The enemy is not successful on the battlefield, so it is looking for any way to destabilize the situation in Ukraine and the resilience of Ukrainian defenders. Therefore, it is constantly increasing the intensity of its information and psychological operations, the SBU press service explained to

"Attempts to influence military personnel through relatives in Russia are also part of such psyops. This can be done to gather information or recruit, but most often it is done to reduce confidence in the decisions of the military and political leadership and to generally undermine society."

The use of personal and family contacts is a method that has been actively used by both Soviet and now Russian special services. Since the full-scale invasion, such methods of work have been scaled up as if they are going out of fashion, Andriy Yusov tells

Family ties, if properly updated, can be a powerful tool, Olena Kholokh, a researcher at the Research Center for Humanitarian Problems of the Armed Forces of Ukraine, tells

This helps to create a favorable emotional ground for the implantation of Russian narratives: "When a person begins to perceive these repeated thoughts "I am not your enemy", "we are lied to, and you are lied to", doubt arises," says Kholokh. "Trust in the country's leadership, in the military begins to be lost. This makes us weaker."

If executed correctly, such psyops can result in some of the Ukrainian military agreeing to more in-depth communication, which the enemy can use to their advantage, Yusov says.

The special services have a concept of "recruiting vulnerability," explains the SBU source. If a person has contacts in Russia, has relatives there, and keeps in touch with someone there, this is a hook for the Russian special services to pull sooner or later. "Whether a person will take the bait is a question. But the very fact that such bait exists is already enough reason for enemy intelligence services to work on developing contact with this person," he notes.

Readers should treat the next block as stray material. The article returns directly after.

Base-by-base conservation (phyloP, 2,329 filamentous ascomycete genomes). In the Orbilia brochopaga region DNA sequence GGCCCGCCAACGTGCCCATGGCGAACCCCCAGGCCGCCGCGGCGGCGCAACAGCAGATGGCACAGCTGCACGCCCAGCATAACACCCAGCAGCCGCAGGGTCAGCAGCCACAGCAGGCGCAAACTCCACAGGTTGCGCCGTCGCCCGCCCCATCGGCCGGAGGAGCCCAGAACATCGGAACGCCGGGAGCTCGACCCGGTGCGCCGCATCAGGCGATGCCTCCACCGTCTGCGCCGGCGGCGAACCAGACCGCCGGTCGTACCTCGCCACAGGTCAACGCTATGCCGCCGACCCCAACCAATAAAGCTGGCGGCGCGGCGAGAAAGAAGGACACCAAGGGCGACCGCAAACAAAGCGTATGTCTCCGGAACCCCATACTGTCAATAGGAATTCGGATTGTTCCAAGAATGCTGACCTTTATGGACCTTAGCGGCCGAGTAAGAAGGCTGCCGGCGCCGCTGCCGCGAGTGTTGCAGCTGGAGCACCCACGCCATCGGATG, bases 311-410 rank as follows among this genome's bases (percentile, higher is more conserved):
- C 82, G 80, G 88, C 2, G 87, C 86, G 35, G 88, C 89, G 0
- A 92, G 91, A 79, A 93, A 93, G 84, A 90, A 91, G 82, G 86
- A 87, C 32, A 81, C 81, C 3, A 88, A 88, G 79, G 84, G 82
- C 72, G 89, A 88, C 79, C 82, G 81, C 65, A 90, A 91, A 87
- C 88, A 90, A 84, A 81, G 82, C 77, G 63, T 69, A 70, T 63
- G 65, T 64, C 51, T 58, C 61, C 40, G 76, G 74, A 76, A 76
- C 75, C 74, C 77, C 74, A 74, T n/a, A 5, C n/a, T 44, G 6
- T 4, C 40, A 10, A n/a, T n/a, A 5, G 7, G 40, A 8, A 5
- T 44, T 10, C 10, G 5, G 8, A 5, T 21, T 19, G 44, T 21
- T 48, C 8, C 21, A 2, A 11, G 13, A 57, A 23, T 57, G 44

Any contact between Russians and military personnel or their relatives is either deliberately organized or at least controlled, Yusov adds. This means that the information transmitted within this contact, even from a relative, is controlled by the Russians.

The success of the attempt largely depends on the individual agent.

After the Ukrainian counteroffensive began, the Russians stepped up their attempts to establish such contacts. Several other officers of the Ukrainian Armed Forces confirmed to that they had also received messages from relatives in Russia, who suggested that they wait for the liberation or save themselves. However, due to their openly propagandistic nature, the Ukrainians simply ignored them without reporting them.

"They write under various pretexts: relatives, friends, college peers, schoolmates," says Yusov. "There are stories when people who have not seen or heard from each other for decades get in touch. And here they appear with some personal stories or suggestions."

One of the territorial defense fighters tells that he was unexpectedly contacted by his father, who had cut off all contact more than 10 years ago. Now the father, a former KGB officer in Belarus, began to worry about his son's fate and decided to dissuade him from serving. When the son refused, he promised to take care of his safety on the battlefield through "intermediaries."